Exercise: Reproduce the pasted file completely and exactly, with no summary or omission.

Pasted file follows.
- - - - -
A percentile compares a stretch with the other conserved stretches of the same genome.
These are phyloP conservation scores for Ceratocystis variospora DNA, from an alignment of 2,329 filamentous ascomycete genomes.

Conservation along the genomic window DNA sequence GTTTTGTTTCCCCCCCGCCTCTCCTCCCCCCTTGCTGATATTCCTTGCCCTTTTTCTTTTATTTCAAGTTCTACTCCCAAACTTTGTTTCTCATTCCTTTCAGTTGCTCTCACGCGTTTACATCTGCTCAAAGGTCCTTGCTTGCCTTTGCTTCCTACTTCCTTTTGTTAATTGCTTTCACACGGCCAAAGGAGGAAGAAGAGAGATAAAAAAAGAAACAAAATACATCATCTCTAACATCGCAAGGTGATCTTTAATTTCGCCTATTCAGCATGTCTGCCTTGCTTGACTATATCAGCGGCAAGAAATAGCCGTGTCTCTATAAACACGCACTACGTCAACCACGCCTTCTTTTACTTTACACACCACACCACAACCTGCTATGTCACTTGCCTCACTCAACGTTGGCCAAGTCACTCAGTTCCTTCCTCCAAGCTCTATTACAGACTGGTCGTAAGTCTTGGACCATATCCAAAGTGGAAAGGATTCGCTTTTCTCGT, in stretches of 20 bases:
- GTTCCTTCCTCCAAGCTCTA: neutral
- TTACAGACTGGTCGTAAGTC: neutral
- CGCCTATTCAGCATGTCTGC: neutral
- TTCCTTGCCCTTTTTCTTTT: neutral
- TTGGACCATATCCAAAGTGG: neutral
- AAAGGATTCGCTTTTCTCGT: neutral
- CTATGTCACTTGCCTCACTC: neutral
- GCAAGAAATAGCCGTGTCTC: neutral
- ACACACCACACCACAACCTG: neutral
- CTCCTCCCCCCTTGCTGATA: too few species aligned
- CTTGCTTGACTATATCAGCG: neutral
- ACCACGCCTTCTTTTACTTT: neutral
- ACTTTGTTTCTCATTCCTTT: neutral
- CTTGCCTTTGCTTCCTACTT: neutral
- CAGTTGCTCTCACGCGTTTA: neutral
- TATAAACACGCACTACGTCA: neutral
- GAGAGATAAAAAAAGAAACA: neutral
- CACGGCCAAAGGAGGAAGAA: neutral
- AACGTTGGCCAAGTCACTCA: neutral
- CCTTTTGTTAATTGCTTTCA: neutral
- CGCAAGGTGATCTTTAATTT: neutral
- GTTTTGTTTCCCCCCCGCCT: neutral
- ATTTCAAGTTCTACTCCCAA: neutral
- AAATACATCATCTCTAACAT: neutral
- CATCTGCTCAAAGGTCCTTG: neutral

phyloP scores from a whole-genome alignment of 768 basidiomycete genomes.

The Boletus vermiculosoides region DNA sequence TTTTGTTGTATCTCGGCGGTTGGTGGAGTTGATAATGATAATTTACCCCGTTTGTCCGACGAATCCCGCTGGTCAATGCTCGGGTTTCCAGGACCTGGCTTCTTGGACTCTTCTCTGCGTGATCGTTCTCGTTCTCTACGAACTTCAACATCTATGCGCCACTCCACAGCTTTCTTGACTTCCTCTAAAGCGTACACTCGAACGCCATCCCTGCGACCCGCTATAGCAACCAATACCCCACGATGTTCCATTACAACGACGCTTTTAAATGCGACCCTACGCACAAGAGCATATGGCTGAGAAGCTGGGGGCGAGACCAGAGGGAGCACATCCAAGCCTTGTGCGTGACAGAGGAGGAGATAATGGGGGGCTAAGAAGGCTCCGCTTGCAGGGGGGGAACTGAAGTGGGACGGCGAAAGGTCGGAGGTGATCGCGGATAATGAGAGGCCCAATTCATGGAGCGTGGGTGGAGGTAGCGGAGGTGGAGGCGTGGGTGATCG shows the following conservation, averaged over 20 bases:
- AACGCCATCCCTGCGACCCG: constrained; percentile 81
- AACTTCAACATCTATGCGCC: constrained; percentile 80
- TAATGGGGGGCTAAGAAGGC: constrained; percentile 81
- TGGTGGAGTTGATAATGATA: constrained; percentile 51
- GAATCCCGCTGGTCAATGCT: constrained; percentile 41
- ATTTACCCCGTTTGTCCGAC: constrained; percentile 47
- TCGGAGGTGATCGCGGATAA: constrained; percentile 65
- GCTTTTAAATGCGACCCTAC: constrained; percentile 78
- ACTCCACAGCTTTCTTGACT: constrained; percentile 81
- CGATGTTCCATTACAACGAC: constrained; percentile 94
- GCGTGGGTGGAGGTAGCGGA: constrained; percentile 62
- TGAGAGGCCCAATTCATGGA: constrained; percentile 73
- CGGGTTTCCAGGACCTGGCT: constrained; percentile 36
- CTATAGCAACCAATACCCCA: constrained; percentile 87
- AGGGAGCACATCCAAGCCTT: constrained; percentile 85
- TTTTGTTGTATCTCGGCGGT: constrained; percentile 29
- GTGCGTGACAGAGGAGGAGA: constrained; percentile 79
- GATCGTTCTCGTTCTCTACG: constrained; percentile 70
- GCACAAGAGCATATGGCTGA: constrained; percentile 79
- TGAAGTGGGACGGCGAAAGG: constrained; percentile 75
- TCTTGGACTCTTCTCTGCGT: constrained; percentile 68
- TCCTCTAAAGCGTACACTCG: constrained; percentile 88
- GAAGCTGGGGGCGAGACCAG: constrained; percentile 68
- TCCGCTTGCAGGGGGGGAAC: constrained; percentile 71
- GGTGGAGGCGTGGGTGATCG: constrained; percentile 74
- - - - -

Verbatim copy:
A percentile compares a stretch with the other conserved stretches of the same genome.
These are phyloP conservation scores for Ceratocystis variospora DNA, from an alignment of 2,329 filamentous ascomycete genomes.

Conservation along the genomic window DNA sequence GTTTTGTTTCCCCCCCGCCTCTCCTCCCCCCTTGCTGATATTCCTTGCCCTTTTTCTTTTATTTCAAGTTCTACTCCCAAACTTTGTTTCTCATTCCTTTCAGTTGCTCTCACGCGTTTACATCTGCTCAAAGGTCCTTGCTTGCCTTTGCTTCCTACTTCCTTTTGTTAATTGCTTTCACACGGCCAAAGGAGGAAGAAGAGAGATAAAAAAAGAAACAAAATACATCATCTCTAACATCGCAAGGTGATCTTTAATTTCGCCTATTCAGCATGTCTGCCTTGCTTGACTATATCAGCGGCAAGAAATAGCCGTGTCTCTATAAACACGCACTACGTCAACCACGCCTTCTTTTACTTTACACACCACACCACAACCTGCTATGTCACTTGCCTCACTCAACGTTGGCCAAGTCACTCAGTTCCTTCCTCCAAGCTCTATTACAGACTGGTCGTAAGTCTTGGACCATATCCAAAGTGGAAAGGATTCGCTTTTCTCGT, in stretches of 20 bases:
- GTTCCTTCCTCCAAGCTCTA: neutral
- TTACAGACTGGTCGTAAGTC: neutral
- CGCCTATTCAGCATGTCTGC: neutral
- TTCCTTGCCCTTTTTCTTTT: neutral
- TTGGACCATATCCAAAGTGG: neutral
- AAAGGATTCGCTTTTCTCGT: neutral
- CTATGTCACTTGCCTCACTC: neutral
- GCAAGAAATAGCCGTGTCTC: neutral
- ACACACCACACCACAACCTG: neutral
- CTCCTCCCCCCTTGCTGATA: too few species aligned
- CTTGCTTGACTATATCAGCG: neutral
- ACCACGCCTTCTTTTACTTT: neutral
- ACTTTGTTTCTCATTCCTTT: neutral
- CTTGCCTTTGCTTCCTACTT: neutral
- CAGTTGCTCTCACGCGTTTA: neutral
- TATAAACACGCACTACGTCA: neutral
- GAGAGATAAAAAAAGAAACA: neutral
- CACGGCCAAAGGAGGAAGAA: neutral
- AACGTTGGCCAAGTCACTCA: neutral
- CCTTTTGTTAATTGCTTTCA: neutral
- CGCAAGGTGATCTTTAATTT: neutral
- GTTTTGTTTCCCCCCCGCCT: neutral
- ATTTCAAGTTCTACTCCCAA: neutral
- AAATACATCATCTCTAACAT: neutral
- CATCTGCTCAAAGGTCCTTG: neutral

phyloP scores from a whole-genome alignment of 768 basidiomycete genomes.

The Boletus vermiculosoides region DNA sequence TTTTGTTGTATCTCGGCGGTTGGTGGAGTTGATAATGATAATTTACCCCGTTTGTCCGACGAATCCCGCTGGTCAATGCTCGGGTTTCCAGGACCTGGCTTCTTGGACTCTTCTCTGCGTGATCGTTCTCGTTCTCTACGAACTTCAACATCTATGCGCCACTCCACAGCTTTCTTGACTTCCTCTAAAGCGTACACTCGAACGCCATCCCTGCGACCCGCTATAGCAACCAATACCCCACGATGTTCCATTACAACGACGCTTTTAAATGCGACCCTACGCACAAGAGCATATGGCTGAGAAGCTGGGGGCGAGACCAGAGGGAGCACATCCAAGCCTTGTGCGTGACAGAGGAGGAGATAATGGGGGGCTAAGAAGGCTCCGCTTGCAGGGGGGGAACTGAAGTGGGACGGCGAAAGGTCGGAGGTGATCGCGGATAATGAGAGGCCCAATTCATGGAGCGTGGGTGGAGGTAGCGGAGGTGGAGGCGTGGGTGATCG shows the following conservation, averaged over 20 bases:
- AACGCCATCCCTGCGACCCG: constrained; percentile 81
- AACTTCAACATCTATGCGCC: constrained; percentile 80
- TAATGGGGGGCTAAGAAGGC: constrained; percentile 81
- TGGTGGAGTTGATAATGATA: constrained; percentile 51
- GAATCCCGCTGGTCAATGCT: constrained; percentile 41
- ATTTACCCCGTTTGTCCGAC: constrained; percentile 47
- TCGGAGGTGATCGCGGATAA: constrained; percentile 65
- GCTTTTAAATGCGACCCTAC: constrained; percentile 78
- ACTCCACAGCTTTCTTGACT: constrained; percentile 81
- CGATGTTCCATTACAACGAC: constrained; percentile 94
- GCGTGGGTGGAGGTAGCGGA: constrained; percentile 62
- TGAGAGGCCCAATTCATGGA: constrained; percentile 73
- CGGGTTTCCAGGACCTGGCT: constrained; percentile 36
- CTATAGCAACCAATACCCCA: constrained; percentile 87
- AGGGAGCACATCCAAGCCTT: constrained; percentile 85
- TTTTGTTGTATCTCGGCGGT: constrained; percentile 29
- GTGCGTGACAGAGGAGGAGA: constrained; percentile 79
- GATCGTTCTCGTTCTCTACG: constrained; percentile 70
- GCACAAGAGCATATGGCTGA: constrained; percentile 79
- TGAAGTGGGACGGCGAAAGG: constrained; percentile 75
- TCTTGGACTCTTCTCTGCGT: constrained; percentile 68
- TCCTCTAAAGCGTACACTCG: constrained; percentile 88
- GAAGCTGGGGGCGAGACCAG: constrained; percentile 68
- TCCGCTTGCAGGGGGGGAAC: constrained; percentile 71
- GGTGGAGGCGTGGGTGATCG: constrained; percentile 74